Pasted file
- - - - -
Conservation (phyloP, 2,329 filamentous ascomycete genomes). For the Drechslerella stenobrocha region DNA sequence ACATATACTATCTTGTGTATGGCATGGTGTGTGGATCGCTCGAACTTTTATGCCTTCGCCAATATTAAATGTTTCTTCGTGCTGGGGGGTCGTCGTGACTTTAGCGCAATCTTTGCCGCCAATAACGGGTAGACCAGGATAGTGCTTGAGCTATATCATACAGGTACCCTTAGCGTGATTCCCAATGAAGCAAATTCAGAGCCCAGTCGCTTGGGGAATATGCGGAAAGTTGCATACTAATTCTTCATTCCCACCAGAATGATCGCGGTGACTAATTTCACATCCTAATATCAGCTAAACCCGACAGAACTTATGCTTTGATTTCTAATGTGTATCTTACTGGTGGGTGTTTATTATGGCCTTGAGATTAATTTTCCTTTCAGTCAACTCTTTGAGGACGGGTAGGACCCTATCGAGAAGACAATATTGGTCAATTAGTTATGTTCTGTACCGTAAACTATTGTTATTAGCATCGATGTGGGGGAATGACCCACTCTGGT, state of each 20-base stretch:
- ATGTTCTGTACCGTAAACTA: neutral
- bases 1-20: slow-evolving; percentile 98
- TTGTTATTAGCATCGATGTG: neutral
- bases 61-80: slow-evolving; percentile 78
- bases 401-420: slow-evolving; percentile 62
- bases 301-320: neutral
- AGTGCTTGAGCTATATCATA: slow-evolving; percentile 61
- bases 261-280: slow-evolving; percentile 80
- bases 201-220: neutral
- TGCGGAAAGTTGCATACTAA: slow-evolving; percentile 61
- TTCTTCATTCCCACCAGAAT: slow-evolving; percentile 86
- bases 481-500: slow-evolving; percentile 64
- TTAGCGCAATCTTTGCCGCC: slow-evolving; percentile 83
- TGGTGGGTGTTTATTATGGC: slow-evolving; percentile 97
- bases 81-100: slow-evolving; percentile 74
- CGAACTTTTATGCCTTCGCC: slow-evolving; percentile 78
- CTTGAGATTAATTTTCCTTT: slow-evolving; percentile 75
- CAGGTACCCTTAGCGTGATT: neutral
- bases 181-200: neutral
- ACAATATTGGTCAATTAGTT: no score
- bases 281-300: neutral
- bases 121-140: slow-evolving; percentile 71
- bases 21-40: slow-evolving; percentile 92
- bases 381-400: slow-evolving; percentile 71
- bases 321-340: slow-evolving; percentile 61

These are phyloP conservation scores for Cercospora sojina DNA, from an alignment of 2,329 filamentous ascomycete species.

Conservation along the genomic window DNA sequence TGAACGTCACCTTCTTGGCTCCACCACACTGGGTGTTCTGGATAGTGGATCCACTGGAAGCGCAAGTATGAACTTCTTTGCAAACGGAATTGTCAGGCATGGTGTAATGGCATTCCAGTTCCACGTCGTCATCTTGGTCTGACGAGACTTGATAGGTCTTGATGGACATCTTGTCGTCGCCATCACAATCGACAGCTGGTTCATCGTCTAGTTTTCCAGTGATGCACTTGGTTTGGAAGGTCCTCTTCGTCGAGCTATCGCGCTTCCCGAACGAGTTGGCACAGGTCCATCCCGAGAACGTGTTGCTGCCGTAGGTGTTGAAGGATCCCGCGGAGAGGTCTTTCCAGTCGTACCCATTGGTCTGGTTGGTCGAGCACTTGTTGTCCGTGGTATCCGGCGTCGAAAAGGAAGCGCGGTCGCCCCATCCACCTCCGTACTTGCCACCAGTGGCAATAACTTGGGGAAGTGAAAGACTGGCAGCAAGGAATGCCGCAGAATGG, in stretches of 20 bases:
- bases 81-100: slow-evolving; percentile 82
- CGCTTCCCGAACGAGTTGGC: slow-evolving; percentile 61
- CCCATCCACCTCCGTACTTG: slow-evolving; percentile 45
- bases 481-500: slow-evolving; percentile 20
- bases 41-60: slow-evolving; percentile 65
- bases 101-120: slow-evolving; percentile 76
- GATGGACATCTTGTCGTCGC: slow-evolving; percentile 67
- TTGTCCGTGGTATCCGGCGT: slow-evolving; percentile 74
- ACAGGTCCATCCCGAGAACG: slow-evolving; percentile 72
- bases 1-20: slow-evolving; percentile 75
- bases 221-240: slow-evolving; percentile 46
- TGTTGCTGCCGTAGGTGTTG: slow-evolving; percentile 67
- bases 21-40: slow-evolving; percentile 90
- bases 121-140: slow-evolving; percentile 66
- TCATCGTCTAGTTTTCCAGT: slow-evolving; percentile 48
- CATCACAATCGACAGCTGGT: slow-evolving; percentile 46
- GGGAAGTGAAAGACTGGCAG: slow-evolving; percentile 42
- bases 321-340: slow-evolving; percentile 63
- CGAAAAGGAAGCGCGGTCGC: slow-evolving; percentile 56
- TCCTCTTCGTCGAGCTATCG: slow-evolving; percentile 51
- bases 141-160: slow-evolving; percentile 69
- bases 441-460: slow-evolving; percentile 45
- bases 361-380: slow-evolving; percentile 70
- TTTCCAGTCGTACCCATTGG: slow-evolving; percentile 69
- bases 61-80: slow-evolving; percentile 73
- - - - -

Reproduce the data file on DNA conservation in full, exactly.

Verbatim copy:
Conservation (phyloP, 2,329 filamentous ascomycete genomes). For the Drechslerella stenobrocha region DNA sequence ACATATACTATCTTGTGTATGGCATGGTGTGTGGATCGCTCGAACTTTTATGCCTTCGCCAATATTAAATGTTTCTTCGTGCTGGGGGGTCGTCGTGACTTTAGCGCAATCTTTGCCGCCAATAACGGGTAGACCAGGATAGTGCTTGAGCTATATCATACAGGTACCCTTAGCGTGATTCCCAATGAAGCAAATTCAGAGCCCAGTCGCTTGGGGAATATGCGGAAAGTTGCATACTAATTCTTCATTCCCACCAGAATGATCGCGGTGACTAATTTCACATCCTAATATCAGCTAAACCCGACAGAACTTATGCTTTGATTTCTAATGTGTATCTTACTGGTGGGTGTTTATTATGGCCTTGAGATTAATTTTCCTTTCAGTCAACTCTTTGAGGACGGGTAGGACCCTATCGAGAAGACAATATTGGTCAATTAGTTATGTTCTGTACCGTAAACTATTGTTATTAGCATCGATGTGGGGGAATGACCCACTCTGGT, state of each 20-base stretch:
- ATGTTCTGTACCGTAAACTA: neutral
- bases 1-20: slow-evolving; percentile 98
- TTGTTATTAGCATCGATGTG: neutral
- bases 61-80: slow-evolving; percentile 78
- bases 401-420: slow-evolving; percentile 62
- bases 301-320: neutral
- AGTGCTTGAGCTATATCATA: slow-evolving; percentile 61
- bases 261-280: slow-evolving; percentile 80
- bases 201-220: neutral
- TGCGGAAAGTTGCATACTAA: slow-evolving; percentile 61
- TTCTTCATTCCCACCAGAAT: slow-evolving; percentile 86
- bases 481-500: slow-evolving; percentile 64
- TTAGCGCAATCTTTGCCGCC: slow-evolving; percentile 83
- TGGTGGGTGTTTATTATGGC: slow-evolving; percentile 97
- bases 81-100: slow-evolving; percentile 74
- CGAACTTTTATGCCTTCGCC: slow-evolving; percentile 78
- CTTGAGATTAATTTTCCTTT: slow-evolving; percentile 75
- CAGGTACCCTTAGCGTGATT: neutral
- bases 181-200: neutral
- ACAATATTGGTCAATTAGTT: no score
- bases 281-300: neutral
- bases 121-140: slow-evolving; percentile 71
- bases 21-40: slow-evolving; percentile 92
- bases 381-400: slow-evolving; percentile 71
- bases 321-340: slow-evolving; percentile 61

These are phyloP conservation scores for Cercospora sojina DNA, from an alignment of 2,329 filamentous ascomycete species.

Conservation along the genomic window DNA sequence TGAACGTCACCTTCTTGGCTCCACCACACTGGGTGTTCTGGATAGTGGATCCACTGGAAGCGCAAGTATGAACTTCTTTGCAAACGGAATTGTCAGGCATGGTGTAATGGCATTCCAGTTCCACGTCGTCATCTTGGTCTGACGAGACTTGATAGGTCTTGATGGACATCTTGTCGTCGCCATCACAATCGACAGCTGGTTCATCGTCTAGTTTTCCAGTGATGCACTTGGTTTGGAAGGTCCTCTTCGTCGAGCTATCGCGCTTCCCGAACGAGTTGGCACAGGTCCATCCCGAGAACGTGTTGCTGCCGTAGGTGTTGAAGGATCCCGCGGAGAGGTCTTTCCAGTCGTACCCATTGGTCTGGTTGGTCGAGCACTTGTTGTCCGTGGTATCCGGCGTCGAAAAGGAAGCGCGGTCGCCCCATCCACCTCCGTACTTGCCACCAGTGGCAATAACTTGGGGAAGTGAAAGACTGGCAGCAAGGAATGCCGCAGAATGG, in stretches of 20 bases:
- bases 81-100: slow-evolving; percentile 82
- CGCTTCCCGAACGAGTTGGC: slow-evolving; percentile 61
- CCCATCCACCTCCGTACTTG: slow-evolving; percentile 45
- bases 481-500: slow-evolving; percentile 20
- bases 41-60: slow-evolving; percentile 65
- bases 101-120: slow-evolving; percentile 76
- GATGGACATCTTGTCGTCGC: slow-evolving; percentile 67
- TTGTCCGTGGTATCCGGCGT: slow-evolving; percentile 74
- ACAGGTCCATCCCGAGAACG: slow-evolving; percentile 72
- bases 1-20: slow-evolving; percentile 75
- bases 221-240: slow-evolving; percentile 46
- TGTTGCTGCCGTAGGTGTTG: slow-evolving; percentile 67
- bases 21-40: slow-evolving; percentile 90
- bases 121-140: slow-evolving; percentile 66
- TCATCGTCTAGTTTTCCAGT: slow-evolving; percentile 48
- CATCACAATCGACAGCTGGT: slow-evolving; percentile 46
- GGGAAGTGAAAGACTGGCAG: slow-evolving; percentile 42
- bases 321-340: slow-evolving; percentile 63
- CGAAAAGGAAGCGCGGTCGC: slow-evolving; percentile 56
- TCCTCTTCGTCGAGCTATCG: slow-evolving; percentile 51
- bases 141-160: slow-evolving; percentile 69
- bases 441-460: slow-evolving; percentile 45
- bases 361-380: slow-evolving; percentile 70
- TTTCCAGTCGTACCCATTGG: slow-evolving; percentile 69
- bases 61-80: slow-evolving; percentile 73